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Military Sexual Assaults Reported By Nearly 1,000 Soldiers Last Year: Statistics Canada

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OTTAWA — Nearly 1,000 members of the Canadian Armed Forces reported being sexually assaulted over the past year — and one-quarter of women say they've been targeted at least once during their careers, a landmark Statistics Canada survey of sexual misconduct in the military has found.

That rate of sexual assault represents about 1.7 per cent of military personnel — dramatically higher than the comparable rate of 0.9 per cent for the general population.

The survey, the first of its kind in Canada, was commissioned last year by Gen. Jonathan Vance, Canada's chief of the defence staff, after a retired Supreme Court justice identified a highly sexualized culture in the military that was hostile to women.

"I expected the results of this survey would be sobering, and they are,'' a stone-faced Vance told a news conference shortly after the results were released.

jonathan vanceGeneral Jonathan Vance takes part in a news conference upon the release of a progress report on addressing inappropriate sexual behaviour in the Canadian Armed Forces, in Ottawa Aug. 30, 2016. (Photo: Reuters)

"I am extremely disappointed.... Actually, I am more motivated than ever to eliminate this behaviour and its perpetrators from our ranks.''

Some of the incidents identified in the report took place after Vance publicly acknowledged the problem, promised action and warned Canadian Forces members it would not be tolerated, he noted.

"My orders were clear; my expectations were clear,'' he said, promising perpetrators would be appropriately disciplined. "I'm happy if they leave our ranks permanently,'' he added.

25 per cent of women have been victims at least once

The Statcan survey also found full-time female personnel were four times more likely to be assaulted than their male counterparts.

That ratio was even higher — nearly one in 10 — for female personnel in the part-time reserve force.

"Women who were victims of sexual assault in the past 12 months were most likely to identify their supervisor or someone of a higher rank as the perpetrator of the assault (49 per cent),'' the study says.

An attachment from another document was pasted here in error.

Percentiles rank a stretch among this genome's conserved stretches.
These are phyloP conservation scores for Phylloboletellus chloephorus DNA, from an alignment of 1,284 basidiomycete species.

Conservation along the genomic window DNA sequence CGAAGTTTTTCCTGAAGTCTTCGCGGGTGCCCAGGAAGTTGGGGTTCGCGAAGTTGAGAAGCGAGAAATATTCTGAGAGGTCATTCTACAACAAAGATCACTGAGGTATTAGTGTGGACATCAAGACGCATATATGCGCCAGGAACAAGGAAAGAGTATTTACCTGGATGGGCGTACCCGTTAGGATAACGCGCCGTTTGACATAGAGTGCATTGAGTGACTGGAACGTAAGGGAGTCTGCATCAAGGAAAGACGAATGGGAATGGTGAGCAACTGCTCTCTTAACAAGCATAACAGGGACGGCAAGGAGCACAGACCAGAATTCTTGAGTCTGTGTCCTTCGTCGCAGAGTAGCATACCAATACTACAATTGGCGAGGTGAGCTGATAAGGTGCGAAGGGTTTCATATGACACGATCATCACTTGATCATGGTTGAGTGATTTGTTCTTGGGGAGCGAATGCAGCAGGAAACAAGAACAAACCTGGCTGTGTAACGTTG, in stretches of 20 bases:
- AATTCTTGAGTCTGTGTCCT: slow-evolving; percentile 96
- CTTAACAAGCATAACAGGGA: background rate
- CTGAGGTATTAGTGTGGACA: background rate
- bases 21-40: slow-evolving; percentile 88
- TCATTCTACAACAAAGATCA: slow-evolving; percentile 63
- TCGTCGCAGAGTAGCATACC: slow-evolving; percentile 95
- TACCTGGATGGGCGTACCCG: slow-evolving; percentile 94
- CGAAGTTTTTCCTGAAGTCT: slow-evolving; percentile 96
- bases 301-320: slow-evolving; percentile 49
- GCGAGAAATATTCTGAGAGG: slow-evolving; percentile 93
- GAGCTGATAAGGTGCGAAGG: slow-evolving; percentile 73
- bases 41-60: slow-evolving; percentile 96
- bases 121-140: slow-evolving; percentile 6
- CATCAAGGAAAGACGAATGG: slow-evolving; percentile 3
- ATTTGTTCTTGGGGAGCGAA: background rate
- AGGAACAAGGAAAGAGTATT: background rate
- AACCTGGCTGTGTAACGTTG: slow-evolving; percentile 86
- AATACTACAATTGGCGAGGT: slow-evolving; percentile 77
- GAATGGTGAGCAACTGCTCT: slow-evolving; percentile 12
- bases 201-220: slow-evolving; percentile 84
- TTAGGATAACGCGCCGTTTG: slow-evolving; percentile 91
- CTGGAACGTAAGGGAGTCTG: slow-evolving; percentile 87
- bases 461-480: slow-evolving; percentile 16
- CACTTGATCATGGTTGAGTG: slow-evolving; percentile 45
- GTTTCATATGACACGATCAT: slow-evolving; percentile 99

"In contrast, male victims most commonly identified a peer or peers as the person(s) responsible (56 per cent) for the assault.''

The study also found that more than 25 per cent of women surveyed "reported having been victims of sexual assault at least once since joining the Canadian Armed Forces, significantly higher than the proportion of men.''

"I expected the results of this survey would be sobering, and they are."

"Despite the occurrence of inappropriate sexualized and discriminatory behaviour within the Canadian Armed Forces, most members had positive perceptions of the way sexual misconduct is or would be addressed in their unit,'' the survey says.

"About 8 in 10 members strongly agreed that complaints about inappropriate sexual behaviour are (or would be) taken seriously and that this behaviour is not tolerated in their current unit.''

That said, "36 per cent of men and 51 per cent of women reported believing that inappropriate sexual behaviour is a problem within the Canadian Armed Forces as a whole.''

Vance ordered the survey in an effort to quantify the extent of the problem of sexual assault and misconduct in the military.

"I deeply regret the past,'' he said. "I and my senior leaders are working tirelessly to make things better in the future.''

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